Wednesday, December 30, 2015

I read the news today, oh boy (The Fabs)

In praise of old fashioned newspapers, you know - ones that are actually printed.

It's so nice to be back in a country where you can visit a newsagents, corner shop, whatever, and choose from a quality selection of daily newspapers.

Mr Patel's shop opposite Patrick and Randy's house in Ferntower Road (a.k.a. Shire central in Highbury/ Islington) has a nice selection that includes the biggies: The Independent, The Times, The Daily Telegraph and the greatest paper in the entire world: The Guardian.

Within 30 seconds I can leave their front door and buy a newspaper... every day if I so wanted (and I do).

That's pretty damn cool.

Back in NZ I never bother to buy a newspaper - I read The Guardian online instead. There, the local papers (and I include ALL NZ papers in that description) are rubbish. Sorry, but they are.

But even reading The Guardian online is not like the real thing - flicking through a paper and reading stuff I had no idea was there before I bought it.

[To wit: read this - it's great! and I never would have seen it online]

When I read online I scan headlines and maybe read one or two things before heading to the English football stories. I scan them and maybe read one or two involving Arsenal or the train wreck that is Chelsea right now. 

When I buy a print version I take so much longer to read it. I read stuff I never would online and I relax as I'm doing it. A nice cuppa goes down nicely.

Yes, I know - I'm a simple soul, but I really miss that experience.

Making the most of it right now!

Love and peace - Wozza

Saturday, December 26, 2015

You're the skin I never want to shed (Train)

In praise of Bed and Breakfasts.

I love staying at B and B's in England, Wales and Scotland (haven't tried one in Ireland yet because I haven't been there but I'm sure I'd love them too).

SWMBO and I much prefer the B and B experience to staying in motels/hotels.

The buildings that house them are quirky and the people who run them are quirky and the people who stay in them are quirky because they prefer to experience quirky.

In my experience no two B and Bs are the same. The breakfasts, the decor, the people and the rooms - different every time. And that's all part of the appeal and the charm.

John Cleese obviously stayed in a few and studied them thoroughly. Fawlty Towers is a genius creation that taps into all that quirkiness I mentioned. We've experienced small degrees of Fawltyness over the years.

Our most recent one - The Courthouse in Betws-Y-Coed (pronounced Betoos-er-koyd which means prayer house in the wood) in Snowdonia National Park (North Wales), is at the awesome end of the scale.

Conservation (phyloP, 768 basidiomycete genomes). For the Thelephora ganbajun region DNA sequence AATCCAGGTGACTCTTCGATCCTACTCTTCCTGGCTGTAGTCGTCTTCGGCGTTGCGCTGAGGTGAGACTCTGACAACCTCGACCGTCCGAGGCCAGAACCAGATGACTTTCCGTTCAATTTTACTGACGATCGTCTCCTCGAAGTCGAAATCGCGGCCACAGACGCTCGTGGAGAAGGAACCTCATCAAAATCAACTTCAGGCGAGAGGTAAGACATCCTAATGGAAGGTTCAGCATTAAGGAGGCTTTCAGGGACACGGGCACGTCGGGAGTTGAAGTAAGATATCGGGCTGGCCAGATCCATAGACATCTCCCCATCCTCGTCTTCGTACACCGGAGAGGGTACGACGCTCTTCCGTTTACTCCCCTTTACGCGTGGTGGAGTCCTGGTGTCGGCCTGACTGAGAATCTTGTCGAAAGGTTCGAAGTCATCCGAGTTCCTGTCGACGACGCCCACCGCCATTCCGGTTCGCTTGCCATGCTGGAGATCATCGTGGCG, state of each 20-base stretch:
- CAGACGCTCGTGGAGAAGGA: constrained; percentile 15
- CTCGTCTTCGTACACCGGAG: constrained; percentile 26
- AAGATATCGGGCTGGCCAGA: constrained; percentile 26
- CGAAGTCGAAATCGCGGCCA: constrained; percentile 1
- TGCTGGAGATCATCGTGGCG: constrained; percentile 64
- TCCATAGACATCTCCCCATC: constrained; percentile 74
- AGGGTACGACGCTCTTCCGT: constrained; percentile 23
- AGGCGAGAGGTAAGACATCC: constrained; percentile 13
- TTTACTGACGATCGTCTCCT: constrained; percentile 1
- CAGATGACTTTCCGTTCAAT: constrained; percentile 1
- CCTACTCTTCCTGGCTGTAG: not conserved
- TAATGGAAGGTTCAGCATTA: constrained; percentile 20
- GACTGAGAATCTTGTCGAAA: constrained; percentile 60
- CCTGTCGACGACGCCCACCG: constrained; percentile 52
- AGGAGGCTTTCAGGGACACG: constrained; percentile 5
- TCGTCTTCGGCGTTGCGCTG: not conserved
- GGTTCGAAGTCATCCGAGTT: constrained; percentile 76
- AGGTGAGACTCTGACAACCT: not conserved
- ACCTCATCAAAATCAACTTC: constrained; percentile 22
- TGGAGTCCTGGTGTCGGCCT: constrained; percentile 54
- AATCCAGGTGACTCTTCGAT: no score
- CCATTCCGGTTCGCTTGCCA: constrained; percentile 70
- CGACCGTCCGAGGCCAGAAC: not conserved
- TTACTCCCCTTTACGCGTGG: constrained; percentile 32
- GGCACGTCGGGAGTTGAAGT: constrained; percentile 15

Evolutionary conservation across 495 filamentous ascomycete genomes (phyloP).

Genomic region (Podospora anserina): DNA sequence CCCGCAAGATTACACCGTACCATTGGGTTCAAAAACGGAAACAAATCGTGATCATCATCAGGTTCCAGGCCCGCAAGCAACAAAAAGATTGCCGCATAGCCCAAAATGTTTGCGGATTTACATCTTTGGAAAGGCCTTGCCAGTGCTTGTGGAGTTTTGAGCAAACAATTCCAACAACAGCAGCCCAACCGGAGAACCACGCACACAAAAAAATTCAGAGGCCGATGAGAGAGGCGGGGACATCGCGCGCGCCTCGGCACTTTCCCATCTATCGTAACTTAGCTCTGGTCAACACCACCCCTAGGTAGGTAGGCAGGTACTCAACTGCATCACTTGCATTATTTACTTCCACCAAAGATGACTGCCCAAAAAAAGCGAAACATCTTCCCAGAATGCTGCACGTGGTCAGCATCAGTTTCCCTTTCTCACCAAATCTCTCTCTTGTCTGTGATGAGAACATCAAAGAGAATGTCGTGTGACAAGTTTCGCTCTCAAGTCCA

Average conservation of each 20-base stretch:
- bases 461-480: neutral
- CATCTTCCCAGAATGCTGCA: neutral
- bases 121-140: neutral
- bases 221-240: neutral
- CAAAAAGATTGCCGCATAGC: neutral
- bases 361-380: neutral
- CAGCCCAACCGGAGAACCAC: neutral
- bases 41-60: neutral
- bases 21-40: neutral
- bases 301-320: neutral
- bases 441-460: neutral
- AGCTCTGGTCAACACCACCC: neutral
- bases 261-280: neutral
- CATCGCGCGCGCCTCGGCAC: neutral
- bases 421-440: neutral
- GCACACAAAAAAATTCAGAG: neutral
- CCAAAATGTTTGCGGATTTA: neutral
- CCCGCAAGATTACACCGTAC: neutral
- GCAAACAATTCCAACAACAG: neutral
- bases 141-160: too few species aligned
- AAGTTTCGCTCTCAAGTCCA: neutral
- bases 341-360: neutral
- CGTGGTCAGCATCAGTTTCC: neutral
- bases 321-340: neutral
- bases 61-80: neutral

It's run by a lovely couple who genuinely seem to love what they do - which is basically, meeting people, putting them up in their (big) house by the river in Betws-Y-Coed and serving them breakfast. A simple transaction really but made extremely pleasurable by their efforts.

We've spent three days here over Christmas and it's been a wonderful experience. 

Love and peace - Wozza

Monday, December 21, 2015

With a Ho! Ho! Ho! and a Hey! Hey! Hey! it's Santa's super sleigh (Will Freeman's dad)

As you know I'm a fan of and the various groups I follow via that site. One such group is called Coffeelicious

Recently they presented a writing prompt that I thought I'd have a go at.

Call it my Christmas message if you like.

The idea is pretty simple - write a Christmas letter to someone you miss in five paragraphs.
Dear DMP 
Christmas, as you know, is a difficult time for me. First I have to get through early December (your anniversary this year made it 32 years) and there are the usual Christmas decisions about family celebrations and when I look around and don't see too many of my family left my jealous streak emerges.
So what have you missed? Well in the early days - our own family celebrations. The first one in 1983 was just me and the gorgeous Miss Smith. Along came Keegan just in time for Christmas 1984, then Adam just in time to get in on the Santa sack action in 1986. The expansion continued when we had five of us to feed for Christmas dinner in 1989, then a fulsome table of six by the end of 1991. By then Christmases had settled into a routine of the usual morning scenes, which you would have loved. Sometimes they included grandad and your old friend, Nita.

We made our own traditions and routines: visits to see Santa, holiday meals with the outlaws, and trifle bowls that multiplied as the years progressed. And then suddenly having the six of us at a Christmas table became a rarity and life went on (within me and without you) as the kids developed their own lives and their own Christmas routines.

I catch myself looking at your photographs and then wondering what you would make of my life since you’ve been gone. I think you’d approve of all the big stuff: the life decisions and the battles fought along the way. That’s important to me. 

And so to this - the toughest part of the letter to write: the last paragraph. Again, this Christmas is going to be just me and the gorgeous former Miss Smith. We’ll be away from our family, a long way away, in Snowdonia, but thinking about them all, without a doubt. And I’ll be thinking about you, and getting through another one without you as best I can. 
Love – as always - your buddy – Warren.

Wednesday, December 16, 2015

L.A. is a great big freeway, put a hundred down and buy a car (Hal David)

In praise of Heathrow airport!

Recently, SWMBO and I went from one extreme to another. One day we were cruising Santa Monica Blvd (as you do) with Fanfa and Jesse after travelling alone the Anaheim to L.A. freeway. 

There were cars everywhere. Open spaces. Blue skies.

A short ten hour plane trip later and we were in London public transport heaven: the London Underground and a London black taxi. It got dark. It was wonderful.

I love flying into Heathrow.

They've revamped the arrivals area and it's different (much more open) but still great (I did like the compactness of the old arrivals as celebrated in Love Actually)

We arrived to be pleasantly surprised by the new arrivals and after a flutter of OMG it's changed, I found the Cafe Nero and WH Smith (for the Observer, being as it was a Sunday).